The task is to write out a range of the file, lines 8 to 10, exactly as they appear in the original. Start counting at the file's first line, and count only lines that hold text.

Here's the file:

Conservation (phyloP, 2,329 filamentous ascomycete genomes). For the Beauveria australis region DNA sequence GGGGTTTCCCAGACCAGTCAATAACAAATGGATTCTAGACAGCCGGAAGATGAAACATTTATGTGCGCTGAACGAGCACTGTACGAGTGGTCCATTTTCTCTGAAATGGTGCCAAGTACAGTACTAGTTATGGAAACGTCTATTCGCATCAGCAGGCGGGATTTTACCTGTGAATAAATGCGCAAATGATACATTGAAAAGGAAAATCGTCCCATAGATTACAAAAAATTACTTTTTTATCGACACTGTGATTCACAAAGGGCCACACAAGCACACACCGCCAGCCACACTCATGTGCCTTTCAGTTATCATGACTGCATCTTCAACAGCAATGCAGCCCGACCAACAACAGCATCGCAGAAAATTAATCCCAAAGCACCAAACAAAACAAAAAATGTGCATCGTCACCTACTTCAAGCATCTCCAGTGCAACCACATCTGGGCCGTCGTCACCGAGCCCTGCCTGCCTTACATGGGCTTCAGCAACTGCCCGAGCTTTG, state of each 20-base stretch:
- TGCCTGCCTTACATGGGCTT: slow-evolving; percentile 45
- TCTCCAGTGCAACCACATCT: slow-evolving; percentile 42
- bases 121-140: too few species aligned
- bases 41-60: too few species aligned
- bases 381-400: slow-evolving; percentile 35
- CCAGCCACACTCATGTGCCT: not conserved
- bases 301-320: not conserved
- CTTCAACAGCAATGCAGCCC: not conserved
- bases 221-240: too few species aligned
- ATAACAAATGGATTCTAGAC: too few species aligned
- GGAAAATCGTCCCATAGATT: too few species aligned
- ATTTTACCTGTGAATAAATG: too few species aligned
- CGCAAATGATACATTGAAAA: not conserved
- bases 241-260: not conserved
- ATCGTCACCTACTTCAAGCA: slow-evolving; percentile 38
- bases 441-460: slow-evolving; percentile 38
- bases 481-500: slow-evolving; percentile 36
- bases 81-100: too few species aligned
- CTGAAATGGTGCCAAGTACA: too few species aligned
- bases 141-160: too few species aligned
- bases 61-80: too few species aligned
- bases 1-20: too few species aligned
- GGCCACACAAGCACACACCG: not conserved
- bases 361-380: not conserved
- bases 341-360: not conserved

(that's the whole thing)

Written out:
- bases 301-320: not conserved
- CTTCAACAGCAATGCAGCCC: not conserved
- bases 221-240: too few species aligned